Mayans

Mayans

Thursday, June 29, 2017

The City of Palaces

In 1803 the German geographer and naturalist Alexander von Humboldt visited Mexico City.  He found the city, which was then the largest in the Americas, to also be the most advanced in terms of educational, scientific and cultural institutions.  He called it "the city of palaces"... a nickname which has endured to this day.  As you walk around the Historic Center you see many buildings which were once the grand mansions of the Spanish aristocracy.  It is fairly easy to identify the buildings which date back to the colonial era.  They are usually built of the dark red, volcanic stone called "tezontle".  On some (but unfortunately not all) of these buildings there have been placed historic markers which tell when they were built and who lived there.

Here are some pictures of just a few of the old mansions which I spotted during my walks in the old city.


This building which houses the offices of a mutual aid society for teachers was built in 1682.  It was the home of Juan Chaverria de Valera, a Knight of the Order of Santiago.




This building is the headquarters of the Mexican Geographic Society.  Founded in 1833, it is the oldest geographic society in the Americas.   I have mentioned that the spongy soil of Mexico City has resulted in many buildings sinking or leaning.  If you look carefully you will notice that the façade of this building is buckled.

There was no plaque giving the date of this building's construction, but on the Mexican Geographic Society's website I learned that it was built in the early 1600s, and that it was the home of Guillermo Gutiérrez de Montealegre, a magistrate and official of the Inquisition.


The courtyard of the Geographic Society with a statue of the revered President Benito Juárez 




This ornate mansion was built in 1760 and was the residence of the Count of Heras Soto.  Today it is the headquarters of the Historical Archives of Mexico City.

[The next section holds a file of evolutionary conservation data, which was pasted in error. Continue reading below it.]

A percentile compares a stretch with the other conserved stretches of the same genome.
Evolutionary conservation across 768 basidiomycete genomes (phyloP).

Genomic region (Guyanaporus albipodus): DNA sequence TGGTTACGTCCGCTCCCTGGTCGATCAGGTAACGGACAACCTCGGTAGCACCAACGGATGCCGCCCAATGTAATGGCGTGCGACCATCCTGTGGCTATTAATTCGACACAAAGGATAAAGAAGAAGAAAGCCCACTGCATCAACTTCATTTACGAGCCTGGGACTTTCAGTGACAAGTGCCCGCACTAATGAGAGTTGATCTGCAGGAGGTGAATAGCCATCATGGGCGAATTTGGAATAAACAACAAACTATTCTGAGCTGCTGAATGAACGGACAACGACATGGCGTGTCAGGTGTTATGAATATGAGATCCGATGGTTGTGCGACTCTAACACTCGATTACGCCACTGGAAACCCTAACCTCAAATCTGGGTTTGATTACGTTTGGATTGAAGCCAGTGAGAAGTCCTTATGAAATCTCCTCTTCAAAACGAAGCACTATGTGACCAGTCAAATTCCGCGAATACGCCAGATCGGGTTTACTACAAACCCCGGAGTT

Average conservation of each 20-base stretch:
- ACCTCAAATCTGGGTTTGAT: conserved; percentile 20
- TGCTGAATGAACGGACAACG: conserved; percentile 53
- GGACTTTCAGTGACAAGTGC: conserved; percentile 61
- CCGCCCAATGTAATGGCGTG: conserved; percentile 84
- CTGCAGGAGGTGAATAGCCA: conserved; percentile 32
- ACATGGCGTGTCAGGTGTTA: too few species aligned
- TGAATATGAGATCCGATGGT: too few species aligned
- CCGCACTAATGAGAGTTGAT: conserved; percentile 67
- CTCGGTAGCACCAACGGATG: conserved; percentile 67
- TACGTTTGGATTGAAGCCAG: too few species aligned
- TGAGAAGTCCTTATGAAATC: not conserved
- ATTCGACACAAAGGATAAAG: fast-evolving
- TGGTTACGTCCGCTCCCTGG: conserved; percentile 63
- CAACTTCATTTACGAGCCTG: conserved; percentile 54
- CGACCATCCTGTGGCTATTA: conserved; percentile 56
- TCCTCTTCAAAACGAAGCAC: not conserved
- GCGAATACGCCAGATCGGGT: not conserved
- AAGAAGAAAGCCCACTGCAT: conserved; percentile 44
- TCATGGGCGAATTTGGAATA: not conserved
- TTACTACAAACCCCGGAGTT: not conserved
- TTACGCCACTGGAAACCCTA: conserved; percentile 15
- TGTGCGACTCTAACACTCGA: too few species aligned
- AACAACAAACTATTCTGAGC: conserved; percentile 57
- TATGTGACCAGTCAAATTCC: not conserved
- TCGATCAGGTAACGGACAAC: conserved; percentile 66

Detail of the sculpture work on the corner of the building


The courtyard of the archive building





The plaque on this structure said that it was the site in 1524 of one of the houses of the Spanish conquistador Hernán Cortés.  Although this building is a later construction, it is still obviously very old.  Today the ground floor is occupied by a shoe store.



Madero Street, the principle street of the Historic Center, is the location of a number of colonial palaces.  The home of the Marquis de Prado Alegre, built in 1725, now has a McDonald's.




This building, which stretches for much of the block was built in 1775 and was the lavish residence of José de la Borda.  Borda was a miner who struck it rich when he discovered silver near the town of Taxco.




I have mentioned this building previously in a number of posts.  It is today owned by Banamex (Bank of Mexico) and is used for cultural exhibits.  It was originally built in 1780 as the home of the Count of San Mateo Valparaiso.  It was later the residence of Agustín Iturbide, an ambitious military officer who had himself proclaimed Emperor of Mexico shortly after the country won its independence.  The building is still referred to as the Palace of Iturbide.

The doors of the palace


Detail of carving on the façade 



Probably the most famous of the city's colonial palaces is the so-called House of Tiles.


It was the home of the Counts of the Valley of Orizaba, and around 1735 it was decorated with Talavera tiles.


Today it is the flagship of the Sanborns restaurant chain.

Those were just a few of the many colonial houses in Mexico City.  Add to those the many churches, convents, schools and other structures and you have the largest collection of colonial buildings anywhere in the Americas.

2 comments:

  1. I was previously unaware of the Mexican Geographic Society building, though I have probably walked past it before.

    Another building I like - and built in the same style - is the Museo de la Ciudad de Mexico building, with its Mesoamerican serpent head built into the corner foundation.

    I love simply wandering around the Centro, which seems to get bigger with each visit.

    Great post!

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    Replies
    1. Yes, the Museo de la Ciudad de Mexico is another good example, but it was out of the way from where I was.

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